Yep, the Shee are back. And the Wintercombe crowd: Piers, Maskelyne, Jake, Sarah, Wharton, Rebecca, not forgetting David and Venn, getting ever closer to being able to use the mirror as they want to. Halloween is approaching, the day of the dead, when the best chance will arise of getting Venn's dead wife back – but also the time when the Shee are at their most powerful.

But there are two new elements. For the first time, we go into the future to see the world Janus has made – or will make. This might have been predicted, but a total surprise was that we also go farther back in time than ever before and find out at last what the relevance to the story is of all those chapter epigraphs about Venn's adventure on Katra Simba.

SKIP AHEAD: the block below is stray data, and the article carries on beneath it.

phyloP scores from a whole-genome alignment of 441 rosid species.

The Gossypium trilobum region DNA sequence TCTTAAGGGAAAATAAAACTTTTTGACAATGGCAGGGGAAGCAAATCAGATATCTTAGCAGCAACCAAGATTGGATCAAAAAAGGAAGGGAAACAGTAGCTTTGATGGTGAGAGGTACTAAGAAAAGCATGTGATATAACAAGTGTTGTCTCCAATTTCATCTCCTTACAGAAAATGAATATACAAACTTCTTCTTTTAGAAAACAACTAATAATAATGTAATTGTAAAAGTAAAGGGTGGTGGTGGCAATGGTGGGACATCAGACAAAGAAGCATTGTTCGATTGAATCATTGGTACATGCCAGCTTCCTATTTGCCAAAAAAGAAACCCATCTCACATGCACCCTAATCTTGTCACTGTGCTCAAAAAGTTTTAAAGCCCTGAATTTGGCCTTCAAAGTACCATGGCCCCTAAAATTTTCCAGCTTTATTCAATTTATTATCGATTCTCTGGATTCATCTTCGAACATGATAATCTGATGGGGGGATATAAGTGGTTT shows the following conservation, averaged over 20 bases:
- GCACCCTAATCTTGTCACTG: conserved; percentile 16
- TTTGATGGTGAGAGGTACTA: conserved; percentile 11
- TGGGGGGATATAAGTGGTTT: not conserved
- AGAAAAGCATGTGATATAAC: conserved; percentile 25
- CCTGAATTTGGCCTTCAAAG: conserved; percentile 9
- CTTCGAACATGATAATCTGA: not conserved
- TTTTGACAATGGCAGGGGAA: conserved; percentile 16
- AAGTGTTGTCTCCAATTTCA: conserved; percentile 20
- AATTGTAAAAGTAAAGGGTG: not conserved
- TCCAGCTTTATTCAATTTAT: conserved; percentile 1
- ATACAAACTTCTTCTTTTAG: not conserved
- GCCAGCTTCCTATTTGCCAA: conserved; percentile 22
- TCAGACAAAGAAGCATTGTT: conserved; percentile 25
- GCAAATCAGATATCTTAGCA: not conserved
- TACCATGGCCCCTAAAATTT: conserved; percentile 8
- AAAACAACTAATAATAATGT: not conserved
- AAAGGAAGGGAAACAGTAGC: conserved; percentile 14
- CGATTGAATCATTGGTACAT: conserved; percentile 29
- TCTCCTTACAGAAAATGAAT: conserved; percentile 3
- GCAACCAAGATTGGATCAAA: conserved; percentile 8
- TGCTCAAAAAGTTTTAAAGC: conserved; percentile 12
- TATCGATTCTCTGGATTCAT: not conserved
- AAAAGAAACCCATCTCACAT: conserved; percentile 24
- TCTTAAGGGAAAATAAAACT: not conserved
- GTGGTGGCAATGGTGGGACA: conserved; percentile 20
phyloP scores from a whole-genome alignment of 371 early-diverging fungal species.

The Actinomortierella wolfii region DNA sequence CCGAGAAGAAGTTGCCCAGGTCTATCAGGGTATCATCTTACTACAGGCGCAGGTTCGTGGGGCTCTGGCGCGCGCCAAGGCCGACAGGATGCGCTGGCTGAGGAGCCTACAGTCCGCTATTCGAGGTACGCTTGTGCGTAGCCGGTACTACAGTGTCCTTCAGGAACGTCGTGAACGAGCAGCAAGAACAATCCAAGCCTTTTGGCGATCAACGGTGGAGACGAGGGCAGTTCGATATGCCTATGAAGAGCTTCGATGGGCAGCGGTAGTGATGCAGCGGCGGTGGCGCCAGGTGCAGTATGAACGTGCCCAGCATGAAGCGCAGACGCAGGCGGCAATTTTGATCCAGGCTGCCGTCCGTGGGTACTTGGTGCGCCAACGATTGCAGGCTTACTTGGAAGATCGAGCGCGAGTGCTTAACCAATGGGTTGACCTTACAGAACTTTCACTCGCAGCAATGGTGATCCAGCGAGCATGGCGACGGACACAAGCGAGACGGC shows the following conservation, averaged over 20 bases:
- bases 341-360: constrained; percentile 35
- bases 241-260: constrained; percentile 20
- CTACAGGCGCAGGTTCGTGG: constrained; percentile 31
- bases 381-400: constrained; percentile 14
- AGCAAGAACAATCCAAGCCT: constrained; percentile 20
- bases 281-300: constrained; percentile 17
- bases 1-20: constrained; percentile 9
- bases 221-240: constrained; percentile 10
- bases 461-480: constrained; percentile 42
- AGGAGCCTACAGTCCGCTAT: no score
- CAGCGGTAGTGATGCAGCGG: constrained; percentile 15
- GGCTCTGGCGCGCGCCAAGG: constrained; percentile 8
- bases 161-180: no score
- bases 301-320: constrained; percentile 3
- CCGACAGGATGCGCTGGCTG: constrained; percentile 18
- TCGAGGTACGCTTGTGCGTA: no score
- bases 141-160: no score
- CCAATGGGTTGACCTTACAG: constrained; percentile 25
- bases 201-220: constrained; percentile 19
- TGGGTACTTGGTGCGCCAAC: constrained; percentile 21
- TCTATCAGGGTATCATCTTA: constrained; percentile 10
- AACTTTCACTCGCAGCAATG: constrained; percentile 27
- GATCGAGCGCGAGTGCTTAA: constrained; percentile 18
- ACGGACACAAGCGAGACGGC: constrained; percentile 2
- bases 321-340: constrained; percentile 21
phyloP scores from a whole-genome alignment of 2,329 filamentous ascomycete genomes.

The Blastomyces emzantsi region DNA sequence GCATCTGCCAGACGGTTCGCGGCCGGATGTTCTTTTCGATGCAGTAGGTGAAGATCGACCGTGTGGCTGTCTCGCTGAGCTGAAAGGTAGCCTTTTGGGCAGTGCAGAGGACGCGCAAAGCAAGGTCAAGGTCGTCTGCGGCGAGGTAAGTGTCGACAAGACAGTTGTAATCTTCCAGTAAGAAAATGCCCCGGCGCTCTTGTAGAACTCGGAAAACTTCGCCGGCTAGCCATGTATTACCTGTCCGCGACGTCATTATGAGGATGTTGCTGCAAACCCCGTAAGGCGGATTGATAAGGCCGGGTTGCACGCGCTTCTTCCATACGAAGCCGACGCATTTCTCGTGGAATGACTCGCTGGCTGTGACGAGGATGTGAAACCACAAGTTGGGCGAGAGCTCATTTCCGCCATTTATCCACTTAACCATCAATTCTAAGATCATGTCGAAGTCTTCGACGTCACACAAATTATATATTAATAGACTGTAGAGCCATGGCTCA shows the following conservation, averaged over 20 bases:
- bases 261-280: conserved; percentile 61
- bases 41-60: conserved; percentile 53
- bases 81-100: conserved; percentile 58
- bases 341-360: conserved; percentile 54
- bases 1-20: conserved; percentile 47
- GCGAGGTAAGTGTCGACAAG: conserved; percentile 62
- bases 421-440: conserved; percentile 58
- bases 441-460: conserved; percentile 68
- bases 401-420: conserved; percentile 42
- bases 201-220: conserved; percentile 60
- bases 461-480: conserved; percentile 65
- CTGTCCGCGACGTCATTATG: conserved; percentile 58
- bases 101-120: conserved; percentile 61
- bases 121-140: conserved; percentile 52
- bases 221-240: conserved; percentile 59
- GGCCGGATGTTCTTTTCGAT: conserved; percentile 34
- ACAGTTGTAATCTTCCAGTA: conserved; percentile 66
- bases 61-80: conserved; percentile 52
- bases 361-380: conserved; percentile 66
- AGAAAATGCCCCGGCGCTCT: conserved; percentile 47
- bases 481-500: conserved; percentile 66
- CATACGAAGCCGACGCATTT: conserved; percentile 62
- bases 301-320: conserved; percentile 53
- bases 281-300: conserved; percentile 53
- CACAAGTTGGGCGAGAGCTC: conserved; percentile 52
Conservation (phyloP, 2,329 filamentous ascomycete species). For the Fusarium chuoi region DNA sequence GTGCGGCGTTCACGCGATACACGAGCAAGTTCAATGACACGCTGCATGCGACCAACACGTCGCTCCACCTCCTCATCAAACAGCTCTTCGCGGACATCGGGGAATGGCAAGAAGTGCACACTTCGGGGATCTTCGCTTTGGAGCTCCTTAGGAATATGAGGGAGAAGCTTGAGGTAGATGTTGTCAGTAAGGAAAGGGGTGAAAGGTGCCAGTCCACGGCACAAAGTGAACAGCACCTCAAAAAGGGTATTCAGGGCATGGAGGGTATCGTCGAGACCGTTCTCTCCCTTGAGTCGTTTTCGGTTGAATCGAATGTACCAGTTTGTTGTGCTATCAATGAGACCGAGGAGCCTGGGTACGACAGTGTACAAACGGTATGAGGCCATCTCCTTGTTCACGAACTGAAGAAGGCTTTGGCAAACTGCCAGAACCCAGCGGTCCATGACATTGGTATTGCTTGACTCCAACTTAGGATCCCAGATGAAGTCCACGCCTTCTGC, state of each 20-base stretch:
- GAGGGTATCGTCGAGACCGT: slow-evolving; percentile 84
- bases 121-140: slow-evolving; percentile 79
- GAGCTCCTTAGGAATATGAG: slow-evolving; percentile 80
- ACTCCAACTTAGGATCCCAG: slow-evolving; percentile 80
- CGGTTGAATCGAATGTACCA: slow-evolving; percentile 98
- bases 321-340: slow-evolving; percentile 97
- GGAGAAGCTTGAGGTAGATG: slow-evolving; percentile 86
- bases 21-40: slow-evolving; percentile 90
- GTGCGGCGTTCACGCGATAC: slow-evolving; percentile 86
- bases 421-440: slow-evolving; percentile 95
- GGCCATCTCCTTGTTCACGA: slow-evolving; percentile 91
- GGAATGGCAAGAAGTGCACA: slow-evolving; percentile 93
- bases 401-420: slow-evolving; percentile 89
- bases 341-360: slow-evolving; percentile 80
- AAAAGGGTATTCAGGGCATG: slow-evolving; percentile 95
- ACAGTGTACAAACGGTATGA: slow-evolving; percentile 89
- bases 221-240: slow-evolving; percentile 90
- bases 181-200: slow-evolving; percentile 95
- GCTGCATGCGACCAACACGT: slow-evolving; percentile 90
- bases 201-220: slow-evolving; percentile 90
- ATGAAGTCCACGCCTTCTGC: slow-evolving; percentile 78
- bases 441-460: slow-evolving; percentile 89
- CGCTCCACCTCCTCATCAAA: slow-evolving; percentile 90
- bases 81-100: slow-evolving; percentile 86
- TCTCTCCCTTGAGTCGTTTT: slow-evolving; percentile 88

At this stage of the tetralogy, the last thing I want to do is provide spoilers, so I must be careful what I quote or refer to. What I will warn against is expecting the kind of ending that ties everything up in neat bows, because it isn't what you will get. As befits a quartet of novels which has postulated that time doesn't really exist as such, or at least not in straight lines, the endings for the various characters are a lot more interesting and uncertain than that, and the novel's last three sentences, in particular, are very enigmatic. The title comes from a remark, late in the book, by a character I won't name: "We might slow the speed of darkness but it still comes anyway". This, I think, is the clue to the last sentence.